Date of Conferral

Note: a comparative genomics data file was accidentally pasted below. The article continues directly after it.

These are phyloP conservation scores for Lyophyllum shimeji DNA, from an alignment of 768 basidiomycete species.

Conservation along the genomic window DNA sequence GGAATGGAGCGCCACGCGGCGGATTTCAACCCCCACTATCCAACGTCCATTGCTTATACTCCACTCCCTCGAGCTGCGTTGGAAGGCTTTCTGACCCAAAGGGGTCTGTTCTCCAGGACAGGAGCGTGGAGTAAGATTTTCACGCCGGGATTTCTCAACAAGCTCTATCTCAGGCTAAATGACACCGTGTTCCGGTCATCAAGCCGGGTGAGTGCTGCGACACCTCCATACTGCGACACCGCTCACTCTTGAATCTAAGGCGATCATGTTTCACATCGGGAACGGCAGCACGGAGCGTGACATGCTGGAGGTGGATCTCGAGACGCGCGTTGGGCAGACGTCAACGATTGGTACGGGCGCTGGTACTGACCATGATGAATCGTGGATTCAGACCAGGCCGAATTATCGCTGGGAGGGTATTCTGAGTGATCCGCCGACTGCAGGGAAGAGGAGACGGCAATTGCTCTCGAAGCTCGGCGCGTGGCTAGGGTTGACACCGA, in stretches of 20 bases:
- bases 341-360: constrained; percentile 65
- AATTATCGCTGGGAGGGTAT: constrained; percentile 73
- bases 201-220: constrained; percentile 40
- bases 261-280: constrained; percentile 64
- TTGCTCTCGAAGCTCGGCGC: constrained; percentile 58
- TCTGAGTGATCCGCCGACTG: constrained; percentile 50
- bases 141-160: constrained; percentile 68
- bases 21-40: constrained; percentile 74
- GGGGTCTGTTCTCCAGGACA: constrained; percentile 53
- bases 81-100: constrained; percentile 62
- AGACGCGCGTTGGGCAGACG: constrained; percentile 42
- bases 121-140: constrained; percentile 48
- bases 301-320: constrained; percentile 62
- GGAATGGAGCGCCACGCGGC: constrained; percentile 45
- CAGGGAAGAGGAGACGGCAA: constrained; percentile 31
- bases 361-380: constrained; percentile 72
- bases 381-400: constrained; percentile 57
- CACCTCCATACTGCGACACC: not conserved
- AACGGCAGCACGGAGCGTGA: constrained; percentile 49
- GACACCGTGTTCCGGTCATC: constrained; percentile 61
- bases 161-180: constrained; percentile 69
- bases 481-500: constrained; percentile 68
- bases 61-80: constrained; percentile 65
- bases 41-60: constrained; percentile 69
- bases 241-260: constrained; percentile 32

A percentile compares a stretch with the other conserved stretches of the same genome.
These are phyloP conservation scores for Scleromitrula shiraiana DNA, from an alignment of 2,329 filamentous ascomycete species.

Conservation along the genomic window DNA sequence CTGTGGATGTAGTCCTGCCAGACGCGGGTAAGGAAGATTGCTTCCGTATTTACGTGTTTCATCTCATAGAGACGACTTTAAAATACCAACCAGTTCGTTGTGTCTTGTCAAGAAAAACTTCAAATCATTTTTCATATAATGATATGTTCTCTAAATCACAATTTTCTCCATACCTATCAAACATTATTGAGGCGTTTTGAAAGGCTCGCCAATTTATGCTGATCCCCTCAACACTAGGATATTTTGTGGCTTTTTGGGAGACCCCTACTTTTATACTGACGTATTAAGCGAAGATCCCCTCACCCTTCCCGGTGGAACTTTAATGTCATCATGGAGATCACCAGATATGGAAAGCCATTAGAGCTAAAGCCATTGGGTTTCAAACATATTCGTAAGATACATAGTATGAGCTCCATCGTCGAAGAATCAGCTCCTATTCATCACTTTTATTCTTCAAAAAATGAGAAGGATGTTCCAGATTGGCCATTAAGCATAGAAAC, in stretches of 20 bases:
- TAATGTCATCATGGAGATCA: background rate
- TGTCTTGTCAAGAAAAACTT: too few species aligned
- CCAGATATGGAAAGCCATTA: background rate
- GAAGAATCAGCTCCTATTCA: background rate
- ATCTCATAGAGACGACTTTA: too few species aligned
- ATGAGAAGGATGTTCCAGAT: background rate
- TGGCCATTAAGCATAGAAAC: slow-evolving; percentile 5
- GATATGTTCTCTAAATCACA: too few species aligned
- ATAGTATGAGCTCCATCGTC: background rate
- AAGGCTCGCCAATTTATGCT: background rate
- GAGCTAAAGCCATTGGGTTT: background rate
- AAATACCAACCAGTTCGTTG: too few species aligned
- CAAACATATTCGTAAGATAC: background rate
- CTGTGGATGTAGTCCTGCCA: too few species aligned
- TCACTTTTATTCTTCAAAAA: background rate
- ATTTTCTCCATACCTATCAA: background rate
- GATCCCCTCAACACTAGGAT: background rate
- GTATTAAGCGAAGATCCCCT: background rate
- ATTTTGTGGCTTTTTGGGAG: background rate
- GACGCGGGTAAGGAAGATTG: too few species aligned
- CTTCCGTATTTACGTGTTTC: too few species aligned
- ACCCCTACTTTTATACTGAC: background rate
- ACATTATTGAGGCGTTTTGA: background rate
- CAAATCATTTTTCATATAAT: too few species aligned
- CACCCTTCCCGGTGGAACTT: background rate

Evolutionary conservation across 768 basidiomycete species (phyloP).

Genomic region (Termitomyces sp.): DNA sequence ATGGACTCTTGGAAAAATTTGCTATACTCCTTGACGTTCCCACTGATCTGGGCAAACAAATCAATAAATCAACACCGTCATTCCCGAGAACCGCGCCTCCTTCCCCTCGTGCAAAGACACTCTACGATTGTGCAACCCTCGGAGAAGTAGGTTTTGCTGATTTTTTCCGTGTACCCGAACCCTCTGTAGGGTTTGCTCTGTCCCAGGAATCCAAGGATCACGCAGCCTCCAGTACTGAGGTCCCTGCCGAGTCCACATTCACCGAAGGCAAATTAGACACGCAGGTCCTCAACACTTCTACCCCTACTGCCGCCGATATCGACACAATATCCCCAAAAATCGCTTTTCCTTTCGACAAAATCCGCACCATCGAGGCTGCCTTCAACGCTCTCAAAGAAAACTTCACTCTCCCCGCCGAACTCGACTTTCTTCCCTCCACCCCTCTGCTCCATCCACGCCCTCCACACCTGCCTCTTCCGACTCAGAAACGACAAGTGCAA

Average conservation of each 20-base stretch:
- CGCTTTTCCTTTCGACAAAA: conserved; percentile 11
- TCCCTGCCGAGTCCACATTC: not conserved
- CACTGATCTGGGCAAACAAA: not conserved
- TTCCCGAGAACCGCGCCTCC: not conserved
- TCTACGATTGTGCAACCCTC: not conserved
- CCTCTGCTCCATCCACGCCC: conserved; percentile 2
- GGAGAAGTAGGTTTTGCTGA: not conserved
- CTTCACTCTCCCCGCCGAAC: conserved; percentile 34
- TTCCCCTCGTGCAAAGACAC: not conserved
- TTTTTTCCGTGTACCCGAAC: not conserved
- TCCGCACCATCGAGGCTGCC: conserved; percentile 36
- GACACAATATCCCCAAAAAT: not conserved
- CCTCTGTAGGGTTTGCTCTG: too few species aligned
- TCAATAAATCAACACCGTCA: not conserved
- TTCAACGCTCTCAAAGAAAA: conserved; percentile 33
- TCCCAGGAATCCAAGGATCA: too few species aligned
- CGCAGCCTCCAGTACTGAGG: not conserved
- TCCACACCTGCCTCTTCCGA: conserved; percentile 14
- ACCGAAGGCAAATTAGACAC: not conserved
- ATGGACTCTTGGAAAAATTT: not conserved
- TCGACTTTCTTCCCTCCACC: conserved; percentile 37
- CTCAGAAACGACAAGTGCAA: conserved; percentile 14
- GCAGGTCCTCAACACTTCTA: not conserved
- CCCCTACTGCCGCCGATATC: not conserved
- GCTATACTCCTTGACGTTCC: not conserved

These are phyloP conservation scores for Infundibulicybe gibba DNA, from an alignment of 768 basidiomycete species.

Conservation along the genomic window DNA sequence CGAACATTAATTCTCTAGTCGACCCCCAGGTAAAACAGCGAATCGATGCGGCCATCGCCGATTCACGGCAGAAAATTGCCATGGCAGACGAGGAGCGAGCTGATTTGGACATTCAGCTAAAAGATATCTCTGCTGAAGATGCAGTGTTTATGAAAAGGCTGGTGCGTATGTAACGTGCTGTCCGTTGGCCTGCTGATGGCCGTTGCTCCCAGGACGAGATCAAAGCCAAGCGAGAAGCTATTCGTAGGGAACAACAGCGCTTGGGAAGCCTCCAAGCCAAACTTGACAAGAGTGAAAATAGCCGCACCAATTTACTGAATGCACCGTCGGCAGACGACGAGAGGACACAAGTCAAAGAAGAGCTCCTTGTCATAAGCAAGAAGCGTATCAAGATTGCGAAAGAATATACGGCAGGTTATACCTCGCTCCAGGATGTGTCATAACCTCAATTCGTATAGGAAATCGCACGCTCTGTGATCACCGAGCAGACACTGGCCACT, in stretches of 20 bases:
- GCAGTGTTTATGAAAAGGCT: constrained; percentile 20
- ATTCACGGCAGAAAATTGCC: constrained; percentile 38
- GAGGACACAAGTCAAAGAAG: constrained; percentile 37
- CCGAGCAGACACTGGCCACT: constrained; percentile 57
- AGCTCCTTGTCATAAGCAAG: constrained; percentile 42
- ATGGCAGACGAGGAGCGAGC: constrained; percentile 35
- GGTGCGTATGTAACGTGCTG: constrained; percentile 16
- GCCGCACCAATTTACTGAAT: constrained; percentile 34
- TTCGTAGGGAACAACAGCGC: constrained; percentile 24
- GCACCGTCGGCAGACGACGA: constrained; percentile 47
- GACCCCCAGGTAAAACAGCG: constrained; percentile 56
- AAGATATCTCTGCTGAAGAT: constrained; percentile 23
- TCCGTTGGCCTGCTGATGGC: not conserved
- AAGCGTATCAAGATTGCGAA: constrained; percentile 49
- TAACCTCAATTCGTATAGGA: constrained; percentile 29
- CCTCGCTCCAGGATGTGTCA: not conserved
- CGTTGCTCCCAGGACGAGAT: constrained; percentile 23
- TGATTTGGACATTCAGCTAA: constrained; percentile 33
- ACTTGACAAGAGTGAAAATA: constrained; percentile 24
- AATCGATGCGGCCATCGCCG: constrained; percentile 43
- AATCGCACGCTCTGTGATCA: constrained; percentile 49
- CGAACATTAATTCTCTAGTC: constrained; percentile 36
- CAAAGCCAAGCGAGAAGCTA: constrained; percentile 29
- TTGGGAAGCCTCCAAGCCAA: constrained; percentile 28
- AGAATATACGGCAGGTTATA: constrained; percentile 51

After individuals sustain a spinal cord injury, all aspects of their lifestyle must change for them to manage their new life roles. One important area of recovery that is often not addressed during the rehabilitation process is sexual functioning. The purpose of this quantitative study was to examine how doctor communication about sexual health with women who have sustained spinal cord injuries predicts their levels of sexual functioning and sexual self-esteem. The theoretical framework was the sexual health model. Questionnaires were used to gather data from 45 women who had completed rehabilitation from spinal cord injuries. Level of current sexual functioning was measured using the Female Sexual Function Index. Sexual self-esteem was measured using the Multidimensional Sexual Self-Concept Questionnaire. Satisfaction with doctor-patient communication was measured using the Patient Satisfaction Questionnaire and Perceived Self-Efficacy in Patient-Physician Interactions-Sex. Findings from correlation analysis indicated a positive correlation between general satisfaction with doctor-patient communication and confidence to communicate with the doctor about sexual health. Results also indicated a negative correlation between sexual self-esteem and sexual functioning. Findings may be used to improve communication between doctors and patients about sexual health, which may reduce the stigma of talking about sexuality and may promote more holistic treatment for women recovering from spinal cord injuries.